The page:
Wednesday, 5 October 2011

The Dangers of Mixing the Functions in a Hedge Fund Management Company

In an in-depth due diligence questionnaire of a hedge fund manager there is often a question about the outside business interests of the principals. For an organisation with a broad team of decision makers managing investments this is less of a concern. To the extent that there is a single presiding talent who sets the tone and manages the largest allocation of capital, it is an issue if an individual has executive duties in other companies, or has too many non-executive directorships or Board positions. Think of SAC - if Steve Cohen more actively pursued his art interests at the expense of time at the firm would that that impact the returns produced by the whole firm? Undoubtedly, yes. But there are other ways in which hedge fund investment managers can be distracted from their main event.

I was reading about companies' management structure (link here, with thanks to author Daniel Dupree), perhaps a hangover from my Business Studies degree, and  was reflecting on how the construct applied to the hedge fund business. The article was about levels of management:

Management levels within an organization exist to demarcate different roles within the organization or company, and to help establish a chain of command. Broadly, there are three main levels of management. You can think of the levels as a triangle, or pyramid. At the top level, there are fewer people, but they have more say in the overall direction of the company — they have more authority. This level is often called the administrative level. At the second level of management, you have those who have some authority over certain departments or projects. This is called the executory level, since those who populate it are involved in executing so that the aims of the organization are met. Finally, at the bottom of the pyramid, is the supervisory level. These are managers that have more direct contact with workers, and are mainly involved in encouraging performance, and monitoring employees.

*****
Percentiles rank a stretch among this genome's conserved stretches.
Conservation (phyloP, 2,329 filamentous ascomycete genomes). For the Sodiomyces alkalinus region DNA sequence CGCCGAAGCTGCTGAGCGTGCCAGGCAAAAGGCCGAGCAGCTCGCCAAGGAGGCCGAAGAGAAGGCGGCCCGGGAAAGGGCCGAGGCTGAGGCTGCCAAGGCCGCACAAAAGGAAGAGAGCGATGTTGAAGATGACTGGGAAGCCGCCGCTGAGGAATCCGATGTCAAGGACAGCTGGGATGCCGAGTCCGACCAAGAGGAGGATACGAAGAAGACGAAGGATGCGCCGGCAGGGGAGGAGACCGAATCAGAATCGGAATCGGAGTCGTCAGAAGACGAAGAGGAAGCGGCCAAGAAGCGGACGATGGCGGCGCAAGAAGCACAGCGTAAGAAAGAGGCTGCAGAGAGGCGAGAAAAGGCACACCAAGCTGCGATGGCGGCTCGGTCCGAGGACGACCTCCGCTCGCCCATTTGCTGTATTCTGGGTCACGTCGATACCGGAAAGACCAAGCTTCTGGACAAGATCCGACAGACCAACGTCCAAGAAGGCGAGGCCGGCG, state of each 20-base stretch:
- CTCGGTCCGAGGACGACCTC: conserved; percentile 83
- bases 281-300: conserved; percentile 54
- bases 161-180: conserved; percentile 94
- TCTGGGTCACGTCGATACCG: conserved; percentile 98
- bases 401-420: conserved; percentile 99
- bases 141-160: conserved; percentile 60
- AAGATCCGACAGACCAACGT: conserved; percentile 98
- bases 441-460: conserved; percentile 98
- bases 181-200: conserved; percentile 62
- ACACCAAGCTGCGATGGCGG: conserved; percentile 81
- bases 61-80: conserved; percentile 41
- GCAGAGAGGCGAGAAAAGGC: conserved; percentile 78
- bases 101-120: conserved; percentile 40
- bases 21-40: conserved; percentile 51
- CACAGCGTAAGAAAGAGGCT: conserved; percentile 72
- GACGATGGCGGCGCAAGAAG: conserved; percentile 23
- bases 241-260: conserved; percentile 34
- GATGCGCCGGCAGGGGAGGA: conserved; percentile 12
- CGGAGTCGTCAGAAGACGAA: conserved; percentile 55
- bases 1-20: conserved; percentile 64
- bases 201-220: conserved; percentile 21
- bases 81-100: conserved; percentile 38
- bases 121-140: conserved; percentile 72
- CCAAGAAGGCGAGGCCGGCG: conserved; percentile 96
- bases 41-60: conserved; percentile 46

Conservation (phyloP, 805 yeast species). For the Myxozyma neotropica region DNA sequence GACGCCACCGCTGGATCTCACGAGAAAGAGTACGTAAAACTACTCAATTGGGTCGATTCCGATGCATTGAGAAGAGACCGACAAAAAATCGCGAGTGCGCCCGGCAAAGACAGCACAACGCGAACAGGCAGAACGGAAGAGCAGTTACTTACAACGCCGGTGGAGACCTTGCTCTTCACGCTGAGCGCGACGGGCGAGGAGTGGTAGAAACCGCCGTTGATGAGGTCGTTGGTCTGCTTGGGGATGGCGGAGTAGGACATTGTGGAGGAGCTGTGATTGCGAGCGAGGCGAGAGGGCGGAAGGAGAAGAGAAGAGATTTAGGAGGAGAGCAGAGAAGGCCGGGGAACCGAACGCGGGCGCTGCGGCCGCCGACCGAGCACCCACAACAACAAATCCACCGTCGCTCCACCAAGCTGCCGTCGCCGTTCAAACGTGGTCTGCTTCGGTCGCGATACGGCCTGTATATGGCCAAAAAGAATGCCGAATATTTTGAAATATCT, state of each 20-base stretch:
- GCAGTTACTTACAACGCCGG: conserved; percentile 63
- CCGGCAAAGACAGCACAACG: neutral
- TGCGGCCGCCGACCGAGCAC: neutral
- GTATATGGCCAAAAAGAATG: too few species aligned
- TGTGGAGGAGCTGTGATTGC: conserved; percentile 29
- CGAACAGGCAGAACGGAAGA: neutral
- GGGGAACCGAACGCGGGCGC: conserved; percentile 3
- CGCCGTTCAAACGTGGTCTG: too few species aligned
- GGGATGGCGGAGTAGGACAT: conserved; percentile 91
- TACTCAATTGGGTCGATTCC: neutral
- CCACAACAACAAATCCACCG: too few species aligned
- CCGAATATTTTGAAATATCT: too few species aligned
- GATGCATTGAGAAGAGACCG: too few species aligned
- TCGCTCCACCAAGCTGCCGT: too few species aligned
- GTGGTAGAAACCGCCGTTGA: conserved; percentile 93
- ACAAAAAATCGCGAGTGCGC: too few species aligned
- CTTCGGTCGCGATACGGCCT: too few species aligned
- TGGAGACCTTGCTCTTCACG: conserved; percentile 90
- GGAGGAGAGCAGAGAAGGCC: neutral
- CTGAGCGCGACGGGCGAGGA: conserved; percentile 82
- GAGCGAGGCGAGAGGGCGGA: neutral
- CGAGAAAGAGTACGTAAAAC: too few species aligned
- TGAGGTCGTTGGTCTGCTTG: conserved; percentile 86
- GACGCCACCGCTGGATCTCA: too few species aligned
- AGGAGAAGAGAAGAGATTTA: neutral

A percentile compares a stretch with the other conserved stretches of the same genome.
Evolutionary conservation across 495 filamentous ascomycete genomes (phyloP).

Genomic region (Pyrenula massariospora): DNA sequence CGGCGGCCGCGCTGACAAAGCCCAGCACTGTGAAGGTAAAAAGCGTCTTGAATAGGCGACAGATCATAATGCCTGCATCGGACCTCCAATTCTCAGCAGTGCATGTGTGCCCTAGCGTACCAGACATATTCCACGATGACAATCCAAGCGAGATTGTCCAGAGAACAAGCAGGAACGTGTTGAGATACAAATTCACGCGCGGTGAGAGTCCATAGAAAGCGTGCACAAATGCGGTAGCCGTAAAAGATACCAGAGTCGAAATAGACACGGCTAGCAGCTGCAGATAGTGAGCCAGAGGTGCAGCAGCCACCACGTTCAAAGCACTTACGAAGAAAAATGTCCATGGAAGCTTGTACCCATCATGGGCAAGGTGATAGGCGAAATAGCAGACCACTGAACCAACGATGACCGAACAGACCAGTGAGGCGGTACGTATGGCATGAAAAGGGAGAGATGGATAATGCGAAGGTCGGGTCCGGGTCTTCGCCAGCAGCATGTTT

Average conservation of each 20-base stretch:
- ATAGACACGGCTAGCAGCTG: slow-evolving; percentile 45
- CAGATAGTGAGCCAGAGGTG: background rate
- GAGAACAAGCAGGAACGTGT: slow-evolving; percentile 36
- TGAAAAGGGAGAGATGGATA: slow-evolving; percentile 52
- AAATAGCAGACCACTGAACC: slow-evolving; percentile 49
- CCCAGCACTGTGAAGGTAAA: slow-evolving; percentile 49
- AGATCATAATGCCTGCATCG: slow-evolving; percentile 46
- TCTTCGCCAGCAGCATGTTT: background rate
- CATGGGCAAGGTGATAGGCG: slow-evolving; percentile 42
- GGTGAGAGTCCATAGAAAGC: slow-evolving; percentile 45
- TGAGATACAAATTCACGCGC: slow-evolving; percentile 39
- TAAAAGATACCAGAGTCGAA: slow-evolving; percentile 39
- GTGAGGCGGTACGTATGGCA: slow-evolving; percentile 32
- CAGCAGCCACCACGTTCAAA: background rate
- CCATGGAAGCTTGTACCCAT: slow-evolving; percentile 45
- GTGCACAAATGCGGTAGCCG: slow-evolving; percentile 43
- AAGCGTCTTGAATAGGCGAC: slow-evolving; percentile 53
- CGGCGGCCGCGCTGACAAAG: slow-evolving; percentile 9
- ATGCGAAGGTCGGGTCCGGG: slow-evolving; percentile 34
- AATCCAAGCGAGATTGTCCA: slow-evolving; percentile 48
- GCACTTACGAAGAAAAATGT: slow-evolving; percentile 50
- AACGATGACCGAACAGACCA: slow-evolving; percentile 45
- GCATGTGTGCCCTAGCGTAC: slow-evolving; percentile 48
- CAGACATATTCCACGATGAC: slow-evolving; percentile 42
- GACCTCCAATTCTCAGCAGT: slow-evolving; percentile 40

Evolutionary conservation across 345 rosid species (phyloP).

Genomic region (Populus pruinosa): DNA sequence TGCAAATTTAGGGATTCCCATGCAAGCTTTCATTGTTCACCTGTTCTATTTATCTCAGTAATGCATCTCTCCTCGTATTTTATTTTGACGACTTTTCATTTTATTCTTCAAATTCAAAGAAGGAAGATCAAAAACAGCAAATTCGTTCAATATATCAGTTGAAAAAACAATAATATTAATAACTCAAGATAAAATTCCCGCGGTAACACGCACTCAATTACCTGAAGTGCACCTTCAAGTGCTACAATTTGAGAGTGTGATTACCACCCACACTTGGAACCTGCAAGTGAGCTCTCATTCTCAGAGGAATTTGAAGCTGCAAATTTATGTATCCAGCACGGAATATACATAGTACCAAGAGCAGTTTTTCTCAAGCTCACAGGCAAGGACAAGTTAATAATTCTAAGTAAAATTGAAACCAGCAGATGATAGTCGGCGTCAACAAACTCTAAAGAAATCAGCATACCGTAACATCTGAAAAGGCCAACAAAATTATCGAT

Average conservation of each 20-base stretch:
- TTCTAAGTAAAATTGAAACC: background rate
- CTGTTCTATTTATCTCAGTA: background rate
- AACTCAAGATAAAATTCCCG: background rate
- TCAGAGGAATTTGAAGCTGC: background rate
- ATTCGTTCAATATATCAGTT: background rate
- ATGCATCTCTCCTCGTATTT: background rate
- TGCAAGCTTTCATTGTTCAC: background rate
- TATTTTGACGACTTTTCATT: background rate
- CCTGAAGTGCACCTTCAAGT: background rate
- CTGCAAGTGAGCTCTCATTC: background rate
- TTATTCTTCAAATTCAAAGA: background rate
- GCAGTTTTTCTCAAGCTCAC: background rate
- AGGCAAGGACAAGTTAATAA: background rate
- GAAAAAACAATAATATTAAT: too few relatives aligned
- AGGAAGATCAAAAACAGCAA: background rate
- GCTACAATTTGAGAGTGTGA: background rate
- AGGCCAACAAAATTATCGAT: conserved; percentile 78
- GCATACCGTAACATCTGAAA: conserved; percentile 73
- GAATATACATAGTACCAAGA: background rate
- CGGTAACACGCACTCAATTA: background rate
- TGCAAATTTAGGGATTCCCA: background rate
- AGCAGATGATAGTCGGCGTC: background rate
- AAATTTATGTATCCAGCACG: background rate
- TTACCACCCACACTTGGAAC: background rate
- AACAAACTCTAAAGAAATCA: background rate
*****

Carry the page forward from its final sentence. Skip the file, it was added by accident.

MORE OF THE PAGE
The article then goes on to describe the scope of work in each level. Here are the descriptions of the top two levels:

Top Level: Administrative

The top level of management in most organizations is the ultimate authority. Administrative level managers can give authority to other managers in the organization, delegating to, or directly promoting, other managers. The top level of management consists of board of directors, top officers in the company, and directors in the company. Some of the functions of those at the top level of management include:
  • Setting out the goals, benchmarks and big picture for the organization.
  • Prepares policies for the organization, and sets forth consequences for their violation.
  • Promotes and appoints others to fulfill various roles in the company.
  • Coordinates activities for the whole organization, making sure that different departments are working in tandem to reach the organization’s goals.
  • Usually in charge of making public statements on behalf of the organization, as well as making appearances so that the community is aware of what the company is doing.
  • Directs broad changes in company direction.
  • Shows accountability to shareholders and other stakeholders in the company.
  • Ultimately responsible for the success or failure of the organization and its enterprises.
Those in the top level of management are often well-compensated for their efforts, due to the fact that, in theory, they have great responsibilities. It can be difficult to make it to the top level of management, since those positions are often scarce, and the competition for them is fierce. However, with hard work, good ideas, competence, and an ability to network, it is possible to reach the top level of management.


Middle Level: Executory

Depending on the size of the company or organization, middle management can be bigger or smaller. In some of the smaller organizations, the functions of the middle level and lower level of management are combined. However, in larger organizations, middle level management often requires additional divisions into senior and junior levels.
At this level, managers are in charge of branches or departments. Their job is to come up with sub-plans that contribute to the success of the company when meeting its goals. Middle managers are often involved in making sure that the steps to achieving the larger aims of the company are carried out. Some of the other duties that those at the executory level of management might be required to carry out include:
  • Training lower management, and training employees.
  • Coming up with incentives for employees and lower level managers.
  • Coordinating projects within the departments and branches.
  • Evaluating employee and lower manager performance.